I am very nice. The exhibition is tough. It brings our experience of loss to the surface and if we have not been able to cope before with the sadness, we are not going to be able to cope in the exhibition. But this is where the hope and the catharsis comes in. In this exhibition it is safe to feel a connection with your own story of loss, or bereavement, or illness, or survival. I am there to talk to and listen for the openings and closings of the exhibition, when there are the most people visiting, and if I am not there, someone else is. In this case, Rev Rachel, for the days midweek that I was away. Sometimes images that are not photographs, that are painted, can touch the places that we keep covered. Other people have written poetry and written essays for the exhibition, and those words are full of hope, sadness and sometimes, acceptance. At the A Graceful Death experience, taking time to look at the paintings and reading the words, the universal human condition of life and death touches us and if we have been bereaved, we know what the paintings and the words are about. One very amazing lady told me that she had at last, connected to her father's death of 20 years ago when she came to the exhibition during the week. She was, she said, a mess during the time she spent looking at the A Graceful Death. She came back again to look finish looking at the paintings and words, at the closing night party. Now, she said, she feels a relief and a kind of release. She is a priest herself, and counsels those who have been bereaved - and she thanked me for the healing experience. I thank her, she is a brave lady.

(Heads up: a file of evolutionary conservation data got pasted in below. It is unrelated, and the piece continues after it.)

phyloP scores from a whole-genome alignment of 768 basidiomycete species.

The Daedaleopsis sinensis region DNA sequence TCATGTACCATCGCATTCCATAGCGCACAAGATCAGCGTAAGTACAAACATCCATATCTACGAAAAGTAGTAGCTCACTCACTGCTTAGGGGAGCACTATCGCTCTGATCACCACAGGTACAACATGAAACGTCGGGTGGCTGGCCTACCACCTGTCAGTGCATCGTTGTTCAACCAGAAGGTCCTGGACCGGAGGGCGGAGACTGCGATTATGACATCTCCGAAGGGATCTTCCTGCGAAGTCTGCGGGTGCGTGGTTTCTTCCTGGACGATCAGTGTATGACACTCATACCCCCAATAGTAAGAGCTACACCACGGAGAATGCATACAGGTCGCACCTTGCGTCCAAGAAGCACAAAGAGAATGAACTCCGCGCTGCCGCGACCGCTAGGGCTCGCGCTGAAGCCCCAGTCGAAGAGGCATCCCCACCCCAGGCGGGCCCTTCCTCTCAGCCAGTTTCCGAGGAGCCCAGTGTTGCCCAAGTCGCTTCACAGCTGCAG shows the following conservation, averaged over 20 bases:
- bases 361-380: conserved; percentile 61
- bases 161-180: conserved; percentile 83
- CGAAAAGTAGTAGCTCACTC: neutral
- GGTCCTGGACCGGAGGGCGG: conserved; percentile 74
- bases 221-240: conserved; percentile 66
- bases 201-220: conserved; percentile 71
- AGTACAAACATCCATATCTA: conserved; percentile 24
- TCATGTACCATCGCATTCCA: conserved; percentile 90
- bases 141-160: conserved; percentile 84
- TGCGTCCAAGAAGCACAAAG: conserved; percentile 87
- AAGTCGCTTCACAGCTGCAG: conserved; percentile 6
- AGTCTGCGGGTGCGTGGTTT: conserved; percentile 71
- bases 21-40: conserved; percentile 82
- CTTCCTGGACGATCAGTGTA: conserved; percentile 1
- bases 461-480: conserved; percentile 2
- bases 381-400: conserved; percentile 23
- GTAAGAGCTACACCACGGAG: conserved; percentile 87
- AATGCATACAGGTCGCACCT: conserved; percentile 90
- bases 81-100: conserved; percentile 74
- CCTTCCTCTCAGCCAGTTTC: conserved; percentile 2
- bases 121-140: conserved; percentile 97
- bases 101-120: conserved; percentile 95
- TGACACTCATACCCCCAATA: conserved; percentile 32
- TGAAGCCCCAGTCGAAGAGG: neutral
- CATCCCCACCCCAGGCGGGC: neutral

A very important part of the exhibition is the Word Wall. Here is hung many of the poems that were sent to me for use in the exhibition, plus a few words about who they are about.